Not everything urgent is important. The difficulty is distinguishing between the two. In ministry, people's pressing needs seldom come before us in neat, conveniently timed packages. Instead, the minister is bombarded with legitimate requests and pleas from every side.
In this week’s Gospel, two people in great distress interrupt and rearrange Jesus’ day. Yet in Jesus we see no flash of anger over what will have to be put off for another day, no hand-wringing over best-laid plans gone astray.
There is at present a stream of good and interesting books on the Hebrew Bible’s King David, written by first-rate scholars. These books variously address historical and sociological questions concerning the rise of the monarchy in ancient Israel, but they tend to find most interesting the artistic offer of the narrative presentation.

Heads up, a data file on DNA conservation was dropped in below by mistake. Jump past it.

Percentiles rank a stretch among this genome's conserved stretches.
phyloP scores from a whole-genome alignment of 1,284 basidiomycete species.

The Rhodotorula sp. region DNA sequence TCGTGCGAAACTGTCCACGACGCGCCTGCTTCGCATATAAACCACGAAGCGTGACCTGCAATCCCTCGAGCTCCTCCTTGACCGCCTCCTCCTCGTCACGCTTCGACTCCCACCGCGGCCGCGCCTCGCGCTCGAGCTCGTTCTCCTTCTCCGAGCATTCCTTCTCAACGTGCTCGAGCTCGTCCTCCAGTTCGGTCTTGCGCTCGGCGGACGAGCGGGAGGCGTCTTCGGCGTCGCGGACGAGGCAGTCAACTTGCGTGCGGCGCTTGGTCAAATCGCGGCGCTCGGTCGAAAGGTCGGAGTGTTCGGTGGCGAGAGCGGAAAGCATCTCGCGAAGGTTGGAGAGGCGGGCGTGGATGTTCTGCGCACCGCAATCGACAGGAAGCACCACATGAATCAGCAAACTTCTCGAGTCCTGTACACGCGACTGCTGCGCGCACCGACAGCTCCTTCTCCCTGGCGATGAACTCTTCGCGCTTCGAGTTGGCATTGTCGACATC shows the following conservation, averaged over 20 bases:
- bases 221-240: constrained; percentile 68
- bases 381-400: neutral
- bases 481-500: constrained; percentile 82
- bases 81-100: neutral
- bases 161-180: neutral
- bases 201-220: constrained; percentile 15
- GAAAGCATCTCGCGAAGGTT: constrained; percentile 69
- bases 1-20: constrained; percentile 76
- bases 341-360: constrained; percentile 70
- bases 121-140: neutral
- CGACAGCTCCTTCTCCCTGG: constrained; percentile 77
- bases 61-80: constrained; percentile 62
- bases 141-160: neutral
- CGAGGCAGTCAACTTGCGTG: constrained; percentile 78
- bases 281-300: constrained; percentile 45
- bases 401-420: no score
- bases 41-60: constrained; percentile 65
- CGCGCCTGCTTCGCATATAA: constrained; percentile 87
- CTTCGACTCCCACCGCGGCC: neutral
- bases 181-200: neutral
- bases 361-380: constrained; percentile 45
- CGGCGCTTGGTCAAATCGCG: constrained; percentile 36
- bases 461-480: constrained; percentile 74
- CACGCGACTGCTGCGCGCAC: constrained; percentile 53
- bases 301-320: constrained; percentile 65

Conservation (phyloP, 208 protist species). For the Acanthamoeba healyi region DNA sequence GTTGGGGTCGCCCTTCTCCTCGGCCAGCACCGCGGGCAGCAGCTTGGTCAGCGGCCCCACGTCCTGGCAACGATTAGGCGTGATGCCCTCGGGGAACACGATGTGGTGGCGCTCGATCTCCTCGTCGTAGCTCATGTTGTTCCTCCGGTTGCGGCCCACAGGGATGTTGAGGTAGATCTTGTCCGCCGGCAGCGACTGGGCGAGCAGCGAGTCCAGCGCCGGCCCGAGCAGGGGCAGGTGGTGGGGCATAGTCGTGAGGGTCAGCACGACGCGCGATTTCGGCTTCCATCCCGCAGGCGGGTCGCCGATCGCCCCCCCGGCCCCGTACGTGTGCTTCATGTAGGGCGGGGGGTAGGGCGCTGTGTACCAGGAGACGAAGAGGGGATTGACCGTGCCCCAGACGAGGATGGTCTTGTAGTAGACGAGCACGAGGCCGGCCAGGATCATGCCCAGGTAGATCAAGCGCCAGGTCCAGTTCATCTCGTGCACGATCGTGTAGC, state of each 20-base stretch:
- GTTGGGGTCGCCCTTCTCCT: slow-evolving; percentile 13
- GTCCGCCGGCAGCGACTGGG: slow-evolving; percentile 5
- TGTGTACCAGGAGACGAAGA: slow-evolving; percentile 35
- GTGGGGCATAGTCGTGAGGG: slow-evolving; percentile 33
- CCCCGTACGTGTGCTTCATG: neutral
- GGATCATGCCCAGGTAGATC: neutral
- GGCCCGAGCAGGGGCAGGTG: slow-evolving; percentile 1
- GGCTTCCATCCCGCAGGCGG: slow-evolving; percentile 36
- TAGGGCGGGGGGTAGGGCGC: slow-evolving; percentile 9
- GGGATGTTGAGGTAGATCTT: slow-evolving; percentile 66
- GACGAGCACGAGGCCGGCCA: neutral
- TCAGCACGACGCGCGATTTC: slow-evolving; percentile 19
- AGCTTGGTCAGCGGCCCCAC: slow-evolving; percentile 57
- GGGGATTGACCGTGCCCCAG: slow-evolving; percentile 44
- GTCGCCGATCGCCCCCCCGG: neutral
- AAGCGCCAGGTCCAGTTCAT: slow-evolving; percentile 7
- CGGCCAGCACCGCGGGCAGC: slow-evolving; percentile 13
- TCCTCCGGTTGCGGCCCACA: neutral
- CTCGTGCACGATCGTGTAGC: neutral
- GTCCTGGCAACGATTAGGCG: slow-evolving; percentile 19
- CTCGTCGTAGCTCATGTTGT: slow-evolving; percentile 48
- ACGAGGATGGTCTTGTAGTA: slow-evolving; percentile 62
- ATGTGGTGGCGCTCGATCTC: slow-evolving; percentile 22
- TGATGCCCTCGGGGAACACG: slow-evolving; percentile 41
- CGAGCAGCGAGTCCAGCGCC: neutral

Two Sundays ago, my congregation watched as pillars of smoke and flame spoiled the view of Pike’s Peak from our sanctuary windows. After that, our city—Colorado Springs—experienced mass evacuations that had people gathering a few possessions and heading into smoke-choked streets to hotels, shelters and other people’s homes.
In the chaotic days that followed, I sat down to prepare a sermon. I didn’t know where it would be delivered.